During High School, I started taking my work seriously and I pushed myself to be more detailed and gain a greater character development.  After graduating, I began experimenting with different styles of writing, and by experimenting, my book Traumatized emerged.  Currently, Traumatized is available as a special edition and is moving into audiobook.  Its sequel is on the way and will be represented by Pro Se Press.

2.       What would you say is your interesting writing quirk?
This is not so much a writing quirk, but an editing quirk.  When editing a story, I will read until I get to a section that needs attention.  I’ll correct the problem, but instead of reading forward, I will reread the last few paragraphs then come back to the corrected issue.  If the passage reads well, I continue forward.  If it still doesn’t run smooth, I repeat the process.

3.       When did you write your first story and how old were you?
My first story that I shared with people was a horror story about a dog fight gone wrong.  This was passed around at high school between lunches and at study hall.  Despite how underdeveloped the tale was, it received a good response from readers.  I was sixteen years old.

4.       What was one of the most surprising things you learned in creating your books?
What surprised me is how difficult the process is as one transcends from writing to editing, then to publishing.   The journey is a long one and a stressful one.  The easiest thing for me, which used to be the hardest, is writing.  I can now write anything while music or television is on and I can endure distractions while the story is being written.

The hard part now is editing.  Every sentence can have a billion different structures or wordings.  Because of the diverse possibilities, I have to provide my undivided attention.  This means, the music goes off, the television goes off, the blinds get pulled, the door gets locked, and the cell phone is put on silence.

Yes, it is true publishers do provide editors, but I want my story to be as near perfect as possible before it leaves my hands.  This is the part of the process that seems like work to me, and I have to admit, I never realized how tedious and time consuming an editor’s job was, until I was sitting in that seat.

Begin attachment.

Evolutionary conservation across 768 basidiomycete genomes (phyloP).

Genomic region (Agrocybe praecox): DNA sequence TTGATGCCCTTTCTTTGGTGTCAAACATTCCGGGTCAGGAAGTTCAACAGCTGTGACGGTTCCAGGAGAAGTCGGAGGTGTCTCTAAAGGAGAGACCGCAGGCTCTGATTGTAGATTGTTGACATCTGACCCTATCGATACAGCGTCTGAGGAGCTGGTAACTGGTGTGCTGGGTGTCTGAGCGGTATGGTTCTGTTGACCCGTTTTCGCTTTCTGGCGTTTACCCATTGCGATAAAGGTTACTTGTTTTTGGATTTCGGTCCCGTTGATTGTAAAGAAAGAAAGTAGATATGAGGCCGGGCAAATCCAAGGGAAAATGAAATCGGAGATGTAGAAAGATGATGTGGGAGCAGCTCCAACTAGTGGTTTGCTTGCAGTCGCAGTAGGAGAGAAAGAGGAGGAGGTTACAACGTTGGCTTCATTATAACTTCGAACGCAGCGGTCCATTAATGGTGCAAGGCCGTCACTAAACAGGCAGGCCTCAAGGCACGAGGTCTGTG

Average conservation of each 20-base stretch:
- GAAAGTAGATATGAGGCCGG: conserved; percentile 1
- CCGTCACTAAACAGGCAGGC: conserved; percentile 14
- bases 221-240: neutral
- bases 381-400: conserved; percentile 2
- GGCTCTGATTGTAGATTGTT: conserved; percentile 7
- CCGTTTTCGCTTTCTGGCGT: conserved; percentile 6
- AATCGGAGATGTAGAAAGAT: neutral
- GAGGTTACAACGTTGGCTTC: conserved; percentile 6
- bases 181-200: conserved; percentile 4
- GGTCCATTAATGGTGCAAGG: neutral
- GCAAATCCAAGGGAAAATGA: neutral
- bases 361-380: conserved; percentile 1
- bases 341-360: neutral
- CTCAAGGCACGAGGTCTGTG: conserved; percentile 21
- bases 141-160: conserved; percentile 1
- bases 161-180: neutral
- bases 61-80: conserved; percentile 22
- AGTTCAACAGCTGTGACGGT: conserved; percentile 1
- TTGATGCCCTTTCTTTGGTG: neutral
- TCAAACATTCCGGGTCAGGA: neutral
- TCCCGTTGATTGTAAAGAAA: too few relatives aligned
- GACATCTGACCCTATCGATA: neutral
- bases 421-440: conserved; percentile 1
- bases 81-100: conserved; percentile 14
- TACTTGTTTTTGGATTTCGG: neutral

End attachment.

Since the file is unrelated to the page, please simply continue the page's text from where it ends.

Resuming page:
5.       Do you have any suggestions to help me become a better writer?  If so, what are they?
Take constructive criticism, but do not take criticism that is degrading.  Never, have I ever tolerated anyone speaking to me like I am a child, and I never will.  As an author, you shouldn’t tolerate this type of behavior either.  However, as an author, you must have a thick skin and you have to be willing to compromise when a reader, or editor, points out a legit issue that could improve your story.  Correcting your story might not feel right at first, but give it a shot.  It’s not the nightmare that you think it is.

6.       What do you think makes a good story?
In general, I believe good stories come from these two factors, relatable characters and unique storylines.

We are living in a time where characters are constantly changing to meet new lifestyles, and I find this interesting.  Read a book recently published, then read a book published from fifty years ago.  Chances are both books will be good, but the character actions and descriptions differ greatly over the years.  To continue creating tangible characters, the author must provide a diversity throughout their career so people of multiple ages can relate.

Storylines are another important factor.  Storylines today need to be creative and unique.  Example: if you write a story about werewolves, be prepared to receive questions, such as, “What makes your werewolf novel different than the rest?”  This is when, as an author, a fresh canvas needs to be presented so that the lore will be yours and differ from other literary pieces.